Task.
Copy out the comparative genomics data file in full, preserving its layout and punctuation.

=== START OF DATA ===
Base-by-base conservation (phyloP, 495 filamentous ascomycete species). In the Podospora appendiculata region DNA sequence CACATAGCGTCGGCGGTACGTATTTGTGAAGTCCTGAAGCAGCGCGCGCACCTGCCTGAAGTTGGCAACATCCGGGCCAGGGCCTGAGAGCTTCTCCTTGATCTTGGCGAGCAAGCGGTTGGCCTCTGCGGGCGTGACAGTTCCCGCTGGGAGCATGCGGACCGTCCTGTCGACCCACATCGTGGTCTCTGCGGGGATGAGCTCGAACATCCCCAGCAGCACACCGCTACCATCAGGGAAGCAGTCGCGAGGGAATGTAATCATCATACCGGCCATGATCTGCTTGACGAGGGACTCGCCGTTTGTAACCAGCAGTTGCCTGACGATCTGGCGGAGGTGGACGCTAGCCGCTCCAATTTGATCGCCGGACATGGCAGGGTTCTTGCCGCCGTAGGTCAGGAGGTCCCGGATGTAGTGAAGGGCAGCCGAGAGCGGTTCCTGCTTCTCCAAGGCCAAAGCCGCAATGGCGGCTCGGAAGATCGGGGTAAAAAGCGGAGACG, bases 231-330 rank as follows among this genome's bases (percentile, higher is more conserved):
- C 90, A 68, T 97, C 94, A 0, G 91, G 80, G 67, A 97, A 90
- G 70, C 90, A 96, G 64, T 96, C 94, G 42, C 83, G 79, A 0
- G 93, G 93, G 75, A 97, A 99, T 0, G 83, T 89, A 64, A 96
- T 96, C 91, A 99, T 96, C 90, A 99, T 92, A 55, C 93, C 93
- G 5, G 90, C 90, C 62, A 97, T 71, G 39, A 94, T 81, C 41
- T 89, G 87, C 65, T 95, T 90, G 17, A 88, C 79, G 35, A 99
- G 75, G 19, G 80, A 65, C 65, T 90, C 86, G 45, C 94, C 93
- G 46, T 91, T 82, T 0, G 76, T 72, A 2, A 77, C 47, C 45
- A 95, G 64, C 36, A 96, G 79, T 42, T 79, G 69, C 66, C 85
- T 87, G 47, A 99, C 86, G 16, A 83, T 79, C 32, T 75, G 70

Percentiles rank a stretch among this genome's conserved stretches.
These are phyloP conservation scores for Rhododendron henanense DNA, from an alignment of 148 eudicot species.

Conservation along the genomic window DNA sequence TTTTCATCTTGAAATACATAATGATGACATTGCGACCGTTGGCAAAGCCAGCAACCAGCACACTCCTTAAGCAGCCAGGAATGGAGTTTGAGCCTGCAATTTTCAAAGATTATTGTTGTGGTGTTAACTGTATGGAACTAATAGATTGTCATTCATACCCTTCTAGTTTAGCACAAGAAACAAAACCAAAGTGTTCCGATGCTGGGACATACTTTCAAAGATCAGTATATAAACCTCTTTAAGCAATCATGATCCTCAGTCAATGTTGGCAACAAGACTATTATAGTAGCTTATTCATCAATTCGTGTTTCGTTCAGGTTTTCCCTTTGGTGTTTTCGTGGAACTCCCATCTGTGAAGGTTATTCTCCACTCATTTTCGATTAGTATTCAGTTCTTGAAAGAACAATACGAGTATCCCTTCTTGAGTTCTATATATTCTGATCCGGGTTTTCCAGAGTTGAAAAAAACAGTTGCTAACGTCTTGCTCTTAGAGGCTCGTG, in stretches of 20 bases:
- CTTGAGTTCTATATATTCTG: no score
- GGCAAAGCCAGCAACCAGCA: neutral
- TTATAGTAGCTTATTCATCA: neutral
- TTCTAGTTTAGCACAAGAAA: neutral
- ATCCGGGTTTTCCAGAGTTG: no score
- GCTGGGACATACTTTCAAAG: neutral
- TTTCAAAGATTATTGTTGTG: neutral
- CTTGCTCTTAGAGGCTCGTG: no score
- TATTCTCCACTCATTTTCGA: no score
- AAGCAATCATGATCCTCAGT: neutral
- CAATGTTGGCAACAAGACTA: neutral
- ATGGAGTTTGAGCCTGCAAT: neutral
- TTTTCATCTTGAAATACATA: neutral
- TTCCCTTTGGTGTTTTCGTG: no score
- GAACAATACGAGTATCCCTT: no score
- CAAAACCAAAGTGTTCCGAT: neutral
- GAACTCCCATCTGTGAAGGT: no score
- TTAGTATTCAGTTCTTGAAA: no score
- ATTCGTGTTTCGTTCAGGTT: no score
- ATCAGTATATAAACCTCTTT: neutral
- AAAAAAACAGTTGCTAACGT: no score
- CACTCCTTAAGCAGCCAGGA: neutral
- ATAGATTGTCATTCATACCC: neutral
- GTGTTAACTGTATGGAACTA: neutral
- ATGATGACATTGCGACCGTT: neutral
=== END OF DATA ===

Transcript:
Base-by-base conservation (phyloP, 495 filamentous ascomycete species). In the Podospora appendiculata region DNA sequence CACATAGCGTCGGCGGTACGTATTTGTGAAGTCCTGAAGCAGCGCGCGCACCTGCCTGAAGTTGGCAACATCCGGGCCAGGGCCTGAGAGCTTCTCCTTGATCTTGGCGAGCAAGCGGTTGGCCTCTGCGGGCGTGACAGTTCCCGCTGGGAGCATGCGGACCGTCCTGTCGACCCACATCGTGGTCTCTGCGGGGATGAGCTCGAACATCCCCAGCAGCACACCGCTACCATCAGGGAAGCAGTCGCGAGGGAATGTAATCATCATACCGGCCATGATCTGCTTGACGAGGGACTCGCCGTTTGTAACCAGCAGTTGCCTGACGATCTGGCGGAGGTGGACGCTAGCCGCTCCAATTTGATCGCCGGACATGGCAGGGTTCTTGCCGCCGTAGGTCAGGAGGTCCCGGATGTAGTGAAGGGCAGCCGAGAGCGGTTCCTGCTTCTCCAAGGCCAAAGCCGCAATGGCGGCTCGGAAGATCGGGGTAAAAAGCGGAGACG, bases 231-330 rank as follows among this genome's bases (percentile, higher is more conserved):
- C 90, A 68, T 97, C 94, A 0, G 91, G 80, G 67, A 97, A 90
- G 70, C 90, A 96, G 64, T 96, C 94, G 42, C 83, G 79, A 0
- G 93, G 93, G 75, A 97, A 99, T 0, G 83, T 89, A 64, A 96
- T 96, C 91, A 99, T 96, C 90, A 99, T 92, A 55, C 93, C 93
- G 5, G 90, C 90, C 62, A 97, T 71, G 39, A 94, T 81, C 41
- T 89, G 87, C 65, T 95, T 90, G 17, A 88, C 79, G 35, A 99
- G 75, G 19, G 80, A 65, C 65, T 90, C 86, G 45, C 94, C 93
- G 46, T 91, T 82, T 0, G 76, T 72, A 2, A 77, C 47, C 45
- A 95, G 64, C 36, A 96, G 79, T 42, T 79, G 69, C 66, C 85
- T 87, G 47, A 99, C 86, G 16, A 83, T 79, C 32, T 75, G 70

Percentiles rank a stretch among this genome's conserved stretches.
These are phyloP conservation scores for Rhododendron henanense DNA, from an alignment of 148 eudicot species.

Conservation along the genomic window DNA sequence TTTTCATCTTGAAATACATAATGATGACATTGCGACCGTTGGCAAAGCCAGCAACCAGCACACTCCTTAAGCAGCCAGGAATGGAGTTTGAGCCTGCAATTTTCAAAGATTATTGTTGTGGTGTTAACTGTATGGAACTAATAGATTGTCATTCATACCCTTCTAGTTTAGCACAAGAAACAAAACCAAAGTGTTCCGATGCTGGGACATACTTTCAAAGATCAGTATATAAACCTCTTTAAGCAATCATGATCCTCAGTCAATGTTGGCAACAAGACTATTATAGTAGCTTATTCATCAATTCGTGTTTCGTTCAGGTTTTCCCTTTGGTGTTTTCGTGGAACTCCCATCTGTGAAGGTTATTCTCCACTCATTTTCGATTAGTATTCAGTTCTTGAAAGAACAATACGAGTATCCCTTCTTGAGTTCTATATATTCTGATCCGGGTTTTCCAGAGTTGAAAAAAACAGTTGCTAACGTCTTGCTCTTAGAGGCTCGTG, in stretches of 20 bases:
- CTTGAGTTCTATATATTCTG: no score
- GGCAAAGCCAGCAACCAGCA: neutral
- TTATAGTAGCTTATTCATCA: neutral
- TTCTAGTTTAGCACAAGAAA: neutral
- ATCCGGGTTTTCCAGAGTTG: no score
- GCTGGGACATACTTTCAAAG: neutral
- TTTCAAAGATTATTGTTGTG: neutral
- CTTGCTCTTAGAGGCTCGTG: no score
- TATTCTCCACTCATTTTCGA: no score
- AAGCAATCATGATCCTCAGT: neutral
- CAATGTTGGCAACAAGACTA: neutral
- ATGGAGTTTGAGCCTGCAAT: neutral
- TTTTCATCTTGAAATACATA: neutral
- TTCCCTTTGGTGTTTTCGTG: no score
- GAACAATACGAGTATCCCTT: no score
- CAAAACCAAAGTGTTCCGAT: neutral
- GAACTCCCATCTGTGAAGGT: no score
- TTAGTATTCAGTTCTTGAAA: no score
- ATTCGTGTTTCGTTCAGGTT: no score
- ATCAGTATATAAACCTCTTT: neutral
- AAAAAAACAGTTGCTAACGT: no score
- CACTCCTTAAGCAGCCAGGA: neutral
- ATAGATTGTCATTCATACCC: neutral
- GTGTTAACTGTATGGAACTA: neutral
- ATGATGACATTGCGACCGTT: neutral